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EU member states must broaden VAT base


EU member states must broaden VAT base

The EU has criticised a number of its 28 member states for failing broaden the net of goods and services subject to Value Added Tax.

Many countries have withdrawn some reduced VAT rates

A number of countries, such as Spain and Luxembourg, have increased the numbers of goods subject to the higher, standard EU VAT rate of their country.  But many continue to subsidise certain sectors. In particular, the hotel and tourism sectors.  Ireland is debating continuing 9% VAT on tourism.  Greece dropped restaurant VAT to 13% in August 2013.  Portugal wants to do the same.

Following the recent German parliamentary elections, it is possible that much needed tax rises will include raising the hotel VAT rate to the standard German VAT rate of 19%.

Another recent report identified an EU VAT Gap of many billions of Euro’s.  The report blamed extensive VAT fraud.  But subsequent criticism of the report’s calculation methodologies have focused on the repeated use of the reduced VAT rate to shrink the theoretical VAT take due – hence a gap.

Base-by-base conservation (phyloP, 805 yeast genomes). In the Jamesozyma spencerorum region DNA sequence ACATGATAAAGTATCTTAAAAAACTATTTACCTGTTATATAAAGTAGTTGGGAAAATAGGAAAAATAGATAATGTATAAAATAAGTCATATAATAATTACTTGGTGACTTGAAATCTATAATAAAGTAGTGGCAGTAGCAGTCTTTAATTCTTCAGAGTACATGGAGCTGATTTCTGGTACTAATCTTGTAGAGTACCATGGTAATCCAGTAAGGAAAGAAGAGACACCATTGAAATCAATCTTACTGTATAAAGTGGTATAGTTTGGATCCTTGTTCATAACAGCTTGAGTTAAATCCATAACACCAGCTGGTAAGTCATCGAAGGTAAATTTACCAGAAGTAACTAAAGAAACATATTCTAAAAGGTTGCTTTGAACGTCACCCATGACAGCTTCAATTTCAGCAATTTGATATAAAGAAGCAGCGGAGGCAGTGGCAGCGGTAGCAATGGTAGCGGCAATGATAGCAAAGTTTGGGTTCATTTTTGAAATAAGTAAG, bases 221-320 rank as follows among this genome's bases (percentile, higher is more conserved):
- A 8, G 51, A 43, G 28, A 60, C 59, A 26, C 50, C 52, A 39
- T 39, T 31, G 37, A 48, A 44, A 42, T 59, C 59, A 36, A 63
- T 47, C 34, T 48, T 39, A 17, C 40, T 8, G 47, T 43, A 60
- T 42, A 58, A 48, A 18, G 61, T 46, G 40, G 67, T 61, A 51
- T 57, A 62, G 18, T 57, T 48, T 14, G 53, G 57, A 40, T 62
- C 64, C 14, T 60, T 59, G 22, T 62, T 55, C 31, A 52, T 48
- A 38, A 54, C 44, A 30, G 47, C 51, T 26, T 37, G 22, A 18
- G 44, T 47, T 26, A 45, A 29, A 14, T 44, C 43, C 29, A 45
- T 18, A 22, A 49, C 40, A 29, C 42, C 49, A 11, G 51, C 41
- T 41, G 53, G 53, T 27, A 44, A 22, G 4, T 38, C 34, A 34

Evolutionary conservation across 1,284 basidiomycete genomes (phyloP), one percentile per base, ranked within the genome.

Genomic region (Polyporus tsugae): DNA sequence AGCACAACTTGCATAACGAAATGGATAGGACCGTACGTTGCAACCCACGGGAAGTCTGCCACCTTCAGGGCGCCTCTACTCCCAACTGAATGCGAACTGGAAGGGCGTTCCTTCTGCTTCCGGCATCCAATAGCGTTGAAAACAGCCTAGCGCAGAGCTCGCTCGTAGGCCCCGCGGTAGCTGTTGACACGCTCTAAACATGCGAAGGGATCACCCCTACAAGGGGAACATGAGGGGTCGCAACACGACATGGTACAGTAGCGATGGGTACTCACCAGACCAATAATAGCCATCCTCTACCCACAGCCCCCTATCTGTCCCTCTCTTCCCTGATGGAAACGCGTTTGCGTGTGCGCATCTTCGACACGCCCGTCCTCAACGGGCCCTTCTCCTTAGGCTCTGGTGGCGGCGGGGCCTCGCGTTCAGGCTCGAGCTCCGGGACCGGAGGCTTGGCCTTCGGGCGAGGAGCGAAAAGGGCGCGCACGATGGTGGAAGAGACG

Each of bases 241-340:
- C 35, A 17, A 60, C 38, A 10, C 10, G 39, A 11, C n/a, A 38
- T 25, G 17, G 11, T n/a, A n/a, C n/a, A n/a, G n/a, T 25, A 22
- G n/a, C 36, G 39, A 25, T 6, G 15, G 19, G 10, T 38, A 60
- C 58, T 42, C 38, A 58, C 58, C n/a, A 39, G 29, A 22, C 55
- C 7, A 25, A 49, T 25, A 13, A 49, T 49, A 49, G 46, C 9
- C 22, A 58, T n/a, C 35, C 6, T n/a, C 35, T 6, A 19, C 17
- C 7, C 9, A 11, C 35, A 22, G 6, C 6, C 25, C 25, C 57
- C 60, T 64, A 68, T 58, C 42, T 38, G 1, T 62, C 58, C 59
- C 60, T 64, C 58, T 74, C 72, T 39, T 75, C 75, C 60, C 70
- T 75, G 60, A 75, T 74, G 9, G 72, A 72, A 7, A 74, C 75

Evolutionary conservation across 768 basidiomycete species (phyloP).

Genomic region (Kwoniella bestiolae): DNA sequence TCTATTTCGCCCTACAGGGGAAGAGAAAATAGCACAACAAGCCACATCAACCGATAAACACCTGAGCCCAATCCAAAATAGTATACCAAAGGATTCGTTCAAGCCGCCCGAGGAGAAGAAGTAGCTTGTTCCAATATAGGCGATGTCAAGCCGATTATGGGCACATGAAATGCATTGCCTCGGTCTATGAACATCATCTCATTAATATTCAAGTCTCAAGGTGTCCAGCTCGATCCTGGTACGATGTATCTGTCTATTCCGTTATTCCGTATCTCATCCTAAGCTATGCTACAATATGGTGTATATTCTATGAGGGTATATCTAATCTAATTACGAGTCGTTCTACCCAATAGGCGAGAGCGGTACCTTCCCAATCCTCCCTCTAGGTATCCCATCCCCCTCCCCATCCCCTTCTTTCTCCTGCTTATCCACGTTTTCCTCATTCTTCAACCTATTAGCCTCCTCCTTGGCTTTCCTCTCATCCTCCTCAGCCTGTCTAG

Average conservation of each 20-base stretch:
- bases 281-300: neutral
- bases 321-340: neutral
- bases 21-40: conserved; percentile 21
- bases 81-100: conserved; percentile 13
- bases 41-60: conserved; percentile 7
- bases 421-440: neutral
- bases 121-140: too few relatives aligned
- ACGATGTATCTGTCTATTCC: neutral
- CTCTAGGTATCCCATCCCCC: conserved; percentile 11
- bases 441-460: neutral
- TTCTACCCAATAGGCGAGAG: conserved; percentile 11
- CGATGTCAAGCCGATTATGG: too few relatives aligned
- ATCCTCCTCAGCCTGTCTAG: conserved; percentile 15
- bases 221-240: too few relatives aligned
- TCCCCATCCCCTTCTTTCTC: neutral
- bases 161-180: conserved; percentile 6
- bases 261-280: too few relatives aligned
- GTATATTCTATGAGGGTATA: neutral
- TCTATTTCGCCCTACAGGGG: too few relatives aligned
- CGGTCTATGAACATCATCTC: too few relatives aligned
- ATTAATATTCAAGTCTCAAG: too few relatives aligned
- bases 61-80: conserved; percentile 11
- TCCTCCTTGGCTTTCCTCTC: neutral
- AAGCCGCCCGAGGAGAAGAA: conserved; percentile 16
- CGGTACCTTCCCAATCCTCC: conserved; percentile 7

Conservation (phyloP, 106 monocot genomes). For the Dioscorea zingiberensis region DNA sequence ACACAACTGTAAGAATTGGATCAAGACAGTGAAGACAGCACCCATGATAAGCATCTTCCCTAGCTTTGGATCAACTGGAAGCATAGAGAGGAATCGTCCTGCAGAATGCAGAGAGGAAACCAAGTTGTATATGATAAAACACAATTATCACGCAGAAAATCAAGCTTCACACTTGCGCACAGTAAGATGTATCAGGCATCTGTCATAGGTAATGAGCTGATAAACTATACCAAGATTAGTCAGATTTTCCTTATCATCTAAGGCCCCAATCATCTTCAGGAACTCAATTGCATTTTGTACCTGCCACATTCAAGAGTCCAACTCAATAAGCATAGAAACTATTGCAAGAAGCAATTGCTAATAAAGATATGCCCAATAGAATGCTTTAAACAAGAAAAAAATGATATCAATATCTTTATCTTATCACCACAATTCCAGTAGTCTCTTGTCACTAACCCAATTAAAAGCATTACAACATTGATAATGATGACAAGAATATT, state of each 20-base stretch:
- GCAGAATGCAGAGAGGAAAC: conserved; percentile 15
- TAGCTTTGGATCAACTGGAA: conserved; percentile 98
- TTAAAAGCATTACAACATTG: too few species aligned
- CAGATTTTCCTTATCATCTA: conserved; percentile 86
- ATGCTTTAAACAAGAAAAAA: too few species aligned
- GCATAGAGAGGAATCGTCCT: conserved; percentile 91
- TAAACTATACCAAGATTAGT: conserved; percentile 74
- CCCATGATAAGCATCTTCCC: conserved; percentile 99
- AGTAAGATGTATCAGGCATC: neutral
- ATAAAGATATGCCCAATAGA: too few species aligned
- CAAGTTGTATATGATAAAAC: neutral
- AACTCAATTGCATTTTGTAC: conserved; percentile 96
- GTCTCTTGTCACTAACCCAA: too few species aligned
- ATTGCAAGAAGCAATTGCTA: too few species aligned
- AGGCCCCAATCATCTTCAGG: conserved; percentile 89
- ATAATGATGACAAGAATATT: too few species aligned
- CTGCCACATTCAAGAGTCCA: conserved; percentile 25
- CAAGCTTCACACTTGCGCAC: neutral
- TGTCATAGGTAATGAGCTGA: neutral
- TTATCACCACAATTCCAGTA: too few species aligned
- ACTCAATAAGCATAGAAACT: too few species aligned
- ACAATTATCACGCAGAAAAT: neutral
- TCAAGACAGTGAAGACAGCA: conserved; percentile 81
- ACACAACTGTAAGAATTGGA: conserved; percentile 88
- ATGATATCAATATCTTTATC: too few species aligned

The report, "Tax Reforms in EU Member States", monitors tax efficiency measures of the member states, improving tax clarify and ease of administration.  It covered indirect taxes, like VAT, and direct business corporation taxes.


VP Global Indirect Tax
Richard Asquith
VP Global Indirect Tax Richard Asquith
Richard Asquith is VP Global Indirect Tax at Avalara, helping businesses understand their compliance obligations as they grow globally. He is part of the European leadership team which this year won International Tax Review's Tax Technology Firm of the Year. Richard qualified as an accountant with KPMG in the UK, and went on to work in Hungary, Russia and France with EY.